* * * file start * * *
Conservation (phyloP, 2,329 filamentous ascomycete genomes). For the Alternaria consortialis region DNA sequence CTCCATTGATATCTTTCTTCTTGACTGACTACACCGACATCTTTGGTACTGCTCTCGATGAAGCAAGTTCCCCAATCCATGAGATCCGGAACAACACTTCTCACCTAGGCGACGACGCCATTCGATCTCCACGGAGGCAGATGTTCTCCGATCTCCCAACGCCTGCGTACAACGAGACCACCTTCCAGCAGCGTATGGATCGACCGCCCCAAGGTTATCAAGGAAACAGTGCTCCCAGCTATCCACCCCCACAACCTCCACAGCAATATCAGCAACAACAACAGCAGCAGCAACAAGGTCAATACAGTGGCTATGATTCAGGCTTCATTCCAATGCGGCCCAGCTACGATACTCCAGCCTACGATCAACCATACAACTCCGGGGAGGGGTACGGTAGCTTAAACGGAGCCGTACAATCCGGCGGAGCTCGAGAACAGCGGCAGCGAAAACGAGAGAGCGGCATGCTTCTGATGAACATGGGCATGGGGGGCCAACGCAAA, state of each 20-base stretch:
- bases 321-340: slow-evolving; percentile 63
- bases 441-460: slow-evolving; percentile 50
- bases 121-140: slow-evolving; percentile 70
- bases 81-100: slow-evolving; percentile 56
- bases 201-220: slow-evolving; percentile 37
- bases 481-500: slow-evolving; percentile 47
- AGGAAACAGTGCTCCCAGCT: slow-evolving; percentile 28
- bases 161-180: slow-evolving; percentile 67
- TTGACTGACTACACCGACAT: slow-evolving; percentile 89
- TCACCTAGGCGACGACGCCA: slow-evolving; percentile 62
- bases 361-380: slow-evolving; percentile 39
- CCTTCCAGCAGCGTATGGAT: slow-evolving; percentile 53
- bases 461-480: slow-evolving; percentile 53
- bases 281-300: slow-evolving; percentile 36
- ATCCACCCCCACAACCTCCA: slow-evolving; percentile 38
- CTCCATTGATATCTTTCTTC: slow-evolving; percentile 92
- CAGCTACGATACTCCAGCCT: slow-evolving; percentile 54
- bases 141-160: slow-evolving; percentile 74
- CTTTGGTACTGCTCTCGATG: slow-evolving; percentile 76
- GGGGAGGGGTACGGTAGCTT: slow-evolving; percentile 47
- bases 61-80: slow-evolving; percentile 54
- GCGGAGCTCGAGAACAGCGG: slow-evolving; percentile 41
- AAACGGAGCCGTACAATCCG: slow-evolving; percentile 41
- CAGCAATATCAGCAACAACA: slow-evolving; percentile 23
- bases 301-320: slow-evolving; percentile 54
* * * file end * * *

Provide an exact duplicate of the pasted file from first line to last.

Conservation (phyloP, 2,329 filamentous ascomycete genomes). For the Alternaria consortialis region DNA sequence CTCCATTGATATCTTTCTTCTTGACTGACTACACCGACATCTTTGGTACTGCTCTCGATGAAGCAAGTTCCCCAATCCATGAGATCCGGAACAACACTTCTCACCTAGGCGACGACGCCATTCGATCTCCACGGAGGCAGATGTTCTCCGATCTCCCAACGCCTGCGTACAACGAGACCACCTTCCAGCAGCGTATGGATCGACCGCCCCAAGGTTATCAAGGAAACAGTGCTCCCAGCTATCCACCCCCACAACCTCCACAGCAATATCAGCAACAACAACAGCAGCAGCAACAAGGTCAATACAGTGGCTATGATTCAGGCTTCATTCCAATGCGGCCCAGCTACGATACTCCAGCCTACGATCAACCATACAACTCCGGGGAGGGGTACGGTAGCTTAAACGGAGCCGTACAATCCGGCGGAGCTCGAGAACAGCGGCAGCGAAAACGAGAGAGCGGCATGCTTCTGATGAACATGGGCATGGGGGGCCAACGCAAA, state of each 20-base stretch:
- bases 321-340: slow-evolving; percentile 63
- bases 441-460: slow-evolving; percentile 50
- bases 121-140: slow-evolving; percentile 70
- bases 81-100: slow-evolving; percentile 56
- bases 201-220: slow-evolving; percentile 37
- bases 481-500: slow-evolving; percentile 47
- AGGAAACAGTGCTCCCAGCT: slow-evolving; percentile 28
- bases 161-180: slow-evolving; percentile 67
- TTGACTGACTACACCGACAT: slow-evolving; percentile 89
- TCACCTAGGCGACGACGCCA: slow-evolving; percentile 62
- bases 361-380: slow-evolving; percentile 39
- CCTTCCAGCAGCGTATGGAT: slow-evolving; percentile 53
- bases 461-480: slow-evolving; percentile 53
- bases 281-300: slow-evolving; percentile 36
- ATCCACCCCCACAACCTCCA: slow-evolving; percentile 38
- CTCCATTGATATCTTTCTTC: slow-evolving; percentile 92
- CAGCTACGATACTCCAGCCT: slow-evolving; percentile 54
- bases 141-160: slow-evolving; percentile 74
- CTTTGGTACTGCTCTCGATG: slow-evolving; percentile 76
- GGGGAGGGGTACGGTAGCTT: slow-evolving; percentile 47
- bases 61-80: slow-evolving; percentile 54
- GCGGAGCTCGAGAACAGCGG: slow-evolving; percentile 41
- AAACGGAGCCGTACAATCCG: slow-evolving; percentile 41
- CAGCAATATCAGCAACAACA: slow-evolving; percentile 23
- bases 301-320: slow-evolving; percentile 54